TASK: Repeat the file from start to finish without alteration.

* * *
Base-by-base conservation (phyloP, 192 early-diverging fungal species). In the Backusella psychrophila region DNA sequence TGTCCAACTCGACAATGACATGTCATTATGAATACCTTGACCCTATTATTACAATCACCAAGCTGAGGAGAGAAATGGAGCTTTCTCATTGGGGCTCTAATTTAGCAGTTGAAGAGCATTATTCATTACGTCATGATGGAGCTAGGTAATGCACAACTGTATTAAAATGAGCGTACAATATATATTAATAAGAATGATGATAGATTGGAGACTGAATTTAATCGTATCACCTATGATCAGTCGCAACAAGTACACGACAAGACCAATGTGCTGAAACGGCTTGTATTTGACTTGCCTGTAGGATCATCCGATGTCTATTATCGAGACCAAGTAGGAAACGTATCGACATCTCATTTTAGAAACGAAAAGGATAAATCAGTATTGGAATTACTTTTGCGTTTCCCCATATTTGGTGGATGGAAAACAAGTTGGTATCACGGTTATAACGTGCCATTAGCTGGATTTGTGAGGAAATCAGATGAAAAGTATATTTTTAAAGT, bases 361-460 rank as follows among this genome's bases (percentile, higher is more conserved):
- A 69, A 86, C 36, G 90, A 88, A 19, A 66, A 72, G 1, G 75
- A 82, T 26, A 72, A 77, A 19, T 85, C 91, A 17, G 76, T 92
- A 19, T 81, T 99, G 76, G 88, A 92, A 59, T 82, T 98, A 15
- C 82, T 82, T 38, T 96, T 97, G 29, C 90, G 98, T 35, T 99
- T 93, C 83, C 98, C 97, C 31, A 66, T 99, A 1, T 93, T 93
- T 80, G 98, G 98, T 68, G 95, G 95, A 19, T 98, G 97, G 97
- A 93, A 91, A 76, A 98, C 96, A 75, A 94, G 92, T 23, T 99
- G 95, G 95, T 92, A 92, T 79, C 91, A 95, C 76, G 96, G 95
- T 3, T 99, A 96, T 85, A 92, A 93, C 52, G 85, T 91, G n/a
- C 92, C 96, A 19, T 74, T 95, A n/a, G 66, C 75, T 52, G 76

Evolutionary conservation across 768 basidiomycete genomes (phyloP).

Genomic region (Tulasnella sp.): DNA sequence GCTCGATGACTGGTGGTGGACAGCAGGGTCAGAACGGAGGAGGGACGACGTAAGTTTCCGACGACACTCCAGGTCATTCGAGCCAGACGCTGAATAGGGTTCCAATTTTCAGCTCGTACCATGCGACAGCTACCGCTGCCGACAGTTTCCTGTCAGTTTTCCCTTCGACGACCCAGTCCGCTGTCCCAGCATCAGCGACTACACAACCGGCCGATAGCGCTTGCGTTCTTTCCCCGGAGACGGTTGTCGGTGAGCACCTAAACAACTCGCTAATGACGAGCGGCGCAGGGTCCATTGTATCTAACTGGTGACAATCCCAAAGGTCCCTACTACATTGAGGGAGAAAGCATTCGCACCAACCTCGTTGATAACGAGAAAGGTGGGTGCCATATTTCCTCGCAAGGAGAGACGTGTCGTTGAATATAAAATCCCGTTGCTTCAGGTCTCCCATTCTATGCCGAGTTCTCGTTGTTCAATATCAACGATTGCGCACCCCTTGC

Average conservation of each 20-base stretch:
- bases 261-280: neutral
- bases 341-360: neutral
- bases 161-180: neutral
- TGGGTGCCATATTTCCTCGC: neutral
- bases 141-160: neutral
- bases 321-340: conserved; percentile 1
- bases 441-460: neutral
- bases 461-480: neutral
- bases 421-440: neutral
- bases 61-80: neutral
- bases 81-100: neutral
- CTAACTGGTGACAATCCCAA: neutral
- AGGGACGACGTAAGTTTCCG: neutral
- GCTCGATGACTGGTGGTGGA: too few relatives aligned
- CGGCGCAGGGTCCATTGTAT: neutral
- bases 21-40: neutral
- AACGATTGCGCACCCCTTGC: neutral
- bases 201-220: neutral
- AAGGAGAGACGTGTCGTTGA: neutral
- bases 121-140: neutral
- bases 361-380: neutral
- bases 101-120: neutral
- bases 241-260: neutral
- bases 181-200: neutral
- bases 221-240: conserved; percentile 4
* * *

Base-by-base conservation (phyloP, 192 early-diverging fungal species). In the Backusella psychrophila region DNA sequence TGTCCAACTCGACAATGACATGTCATTATGAATACCTTGACCCTATTATTACAATCACCAAGCTGAGGAGAGAAATGGAGCTTTCTCATTGGGGCTCTAATTTAGCAGTTGAAGAGCATTATTCATTACGTCATGATGGAGCTAGGTAATGCACAACTGTATTAAAATGAGCGTACAATATATATTAATAAGAATGATGATAGATTGGAGACTGAATTTAATCGTATCACCTATGATCAGTCGCAACAAGTACACGACAAGACCAATGTGCTGAAACGGCTTGTATTTGACTTGCCTGTAGGATCATCCGATGTCTATTATCGAGACCAAGTAGGAAACGTATCGACATCTCATTTTAGAAACGAAAAGGATAAATCAGTATTGGAATTACTTTTGCGTTTCCCCATATTTGGTGGATGGAAAACAAGTTGGTATCACGGTTATAACGTGCCATTAGCTGGATTTGTGAGGAAATCAGATGAAAAGTATATTTTTAAAGT, bases 361-460 rank as follows among this genome's bases (percentile, higher is more conserved):
- A 69, A 86, C 36, G 90, A 88, A 19, A 66, A 72, G 1, G 75
- A 82, T 26, A 72, A 77, A 19, T 85, C 91, A 17, G 76, T 92
- A 19, T 81, T 99, G 76, G 88, A 92, A 59, T 82, T 98, A 15
- C 82, T 82, T 38, T 96, T 97, G 29, C 90, G 98, T 35, T 99
- T 93, C 83, C 98, C 97, C 31, A 66, T 99, A 1, T 93, T 93
- T 80, G 98, G 98, T 68, G 95, G 95, A 19, T 98, G 97, G 97
- A 93, A 91, A 76, A 98, C 96, A 75, A 94, G 92, T 23, T 99
- G 95, G 95, T 92, A 92, T 79, C 91, A 95, C 76, G 96, G 95
- T 3, T 99, A 96, T 85, A 92, A 93, C 52, G 85, T 91, G n/a
- C 92, C 96, A 19, T 74, T 95, A n/a, G 66, C 75, T 52, G 76

Evolutionary conservation across 768 basidiomycete genomes (phyloP).

Genomic region (Tulasnella sp.): DNA sequence GCTCGATGACTGGTGGTGGACAGCAGGGTCAGAACGGAGGAGGGACGACGTAAGTTTCCGACGACACTCCAGGTCATTCGAGCCAGACGCTGAATAGGGTTCCAATTTTCAGCTCGTACCATGCGACAGCTACCGCTGCCGACAGTTTCCTGTCAGTTTTCCCTTCGACGACCCAGTCCGCTGTCCCAGCATCAGCGACTACACAACCGGCCGATAGCGCTTGCGTTCTTTCCCCGGAGACGGTTGTCGGTGAGCACCTAAACAACTCGCTAATGACGAGCGGCGCAGGGTCCATTGTATCTAACTGGTGACAATCCCAAAGGTCCCTACTACATTGAGGGAGAAAGCATTCGCACCAACCTCGTTGATAACGAGAAAGGTGGGTGCCATATTTCCTCGCAAGGAGAGACGTGTCGTTGAATATAAAATCCCGTTGCTTCAGGTCTCCCATTCTATGCCGAGTTCTCGTTGTTCAATATCAACGATTGCGCACCCCTTGC

Average conservation of each 20-base stretch:
- bases 261-280: neutral
- bases 341-360: neutral
- bases 161-180: neutral
- TGGGTGCCATATTTCCTCGC: neutral
- bases 141-160: neutral
- bases 321-340: conserved; percentile 1
- bases 441-460: neutral
- bases 461-480: neutral
- bases 421-440: neutral
- bases 61-80: neutral
- bases 81-100: neutral
- CTAACTGGTGACAATCCCAA: neutral
- AGGGACGACGTAAGTTTCCG: neutral
- GCTCGATGACTGGTGGTGGA: too few relatives aligned
- CGGCGCAGGGTCCATTGTAT: neutral
- bases 21-40: neutral
- AACGATTGCGCACCCCTTGC: neutral
- bases 201-220: neutral
- AAGGAGAGACGTGTCGTTGA: neutral
- bases 121-140: neutral
- bases 361-380: neutral
- bases 101-120: neutral
- bases 241-260: neutral
- bases 181-200: neutral
- bases 221-240: conserved; percentile 4